Do introverts make better leaders?
The business world often seems designed for extroverts – charismatic leaders who thrive in social situations. But let’s not overlook the incredible potential of introverts in the C-suite.
While extroverted traits like strong networking skills, calculated risk-taking, quick-thinking and dynamic communication skills can be advantageous, the C-Suite is not exclusively reserved for extroverts. In fact, in my experience, some of the most successful leaders are introverts
Introverted leaders bring a unique set of qualities that can be equally valuable in executive roles. They are often excellent listeners, deep thinkers, and great strategists. Their ability to focus and reflect can lead to well-thought-out decisions and innovative solutions and their excellent active listening skills ensure a high level of empathy which enables them to connect with others on an emotional level.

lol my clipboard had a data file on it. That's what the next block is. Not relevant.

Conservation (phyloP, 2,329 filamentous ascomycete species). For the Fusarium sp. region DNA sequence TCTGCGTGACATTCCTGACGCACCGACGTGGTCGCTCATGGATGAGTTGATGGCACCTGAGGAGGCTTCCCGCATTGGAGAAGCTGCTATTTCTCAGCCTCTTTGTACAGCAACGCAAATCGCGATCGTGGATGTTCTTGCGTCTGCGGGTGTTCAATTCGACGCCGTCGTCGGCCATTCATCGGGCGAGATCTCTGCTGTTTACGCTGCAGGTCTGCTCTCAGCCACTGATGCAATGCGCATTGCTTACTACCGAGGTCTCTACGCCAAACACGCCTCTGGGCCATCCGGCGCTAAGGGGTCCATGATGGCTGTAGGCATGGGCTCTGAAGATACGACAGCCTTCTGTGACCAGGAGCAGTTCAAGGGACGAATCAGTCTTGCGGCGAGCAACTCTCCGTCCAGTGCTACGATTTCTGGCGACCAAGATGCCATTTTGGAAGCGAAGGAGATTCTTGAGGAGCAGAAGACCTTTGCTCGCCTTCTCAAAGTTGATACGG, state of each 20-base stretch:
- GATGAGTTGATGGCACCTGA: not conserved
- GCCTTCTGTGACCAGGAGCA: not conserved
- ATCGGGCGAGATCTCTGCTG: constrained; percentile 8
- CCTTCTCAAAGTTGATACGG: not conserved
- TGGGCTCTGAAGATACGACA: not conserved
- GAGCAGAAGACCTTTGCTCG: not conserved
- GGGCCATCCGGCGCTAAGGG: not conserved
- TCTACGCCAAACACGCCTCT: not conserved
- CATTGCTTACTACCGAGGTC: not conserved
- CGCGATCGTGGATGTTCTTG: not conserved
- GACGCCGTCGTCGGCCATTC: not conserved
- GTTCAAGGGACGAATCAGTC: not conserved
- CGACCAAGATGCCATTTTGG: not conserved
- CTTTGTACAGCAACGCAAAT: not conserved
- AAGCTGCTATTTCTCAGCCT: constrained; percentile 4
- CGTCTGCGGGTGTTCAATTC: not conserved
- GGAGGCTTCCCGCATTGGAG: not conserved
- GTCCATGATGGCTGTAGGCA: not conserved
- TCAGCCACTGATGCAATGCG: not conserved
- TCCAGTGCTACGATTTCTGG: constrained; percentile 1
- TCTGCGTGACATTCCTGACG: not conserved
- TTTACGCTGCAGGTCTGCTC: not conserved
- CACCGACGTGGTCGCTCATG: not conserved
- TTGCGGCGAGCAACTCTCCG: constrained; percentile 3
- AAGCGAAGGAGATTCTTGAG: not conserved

Some CEOs I work with are from a finance background, and working in a data-led world means they are used to operating in a naturally more introverted, independent and analytical way. Introverts also tend to build meaningful, lasting relationships with colleagues and team members, which can be instrumental in achieving organisational success.
A recent study called the CEO Genome Project assessed the performance of more than 900 CEOs and found that people with introverted personalities exceeded the expectations of their investors more often than extroverted ones. Further studies show that while highly extroverted people are 25% more likely to land top jobs, introverts often make better leaders.
Success in executive leadership is ultimately about recognising and utilising your unique strengths and adapting to the ever-evolving demands of your role. Embrace your personality type, and remember that diversity in leadership styles will ultimately lead to a more well-rounded and successful organisation.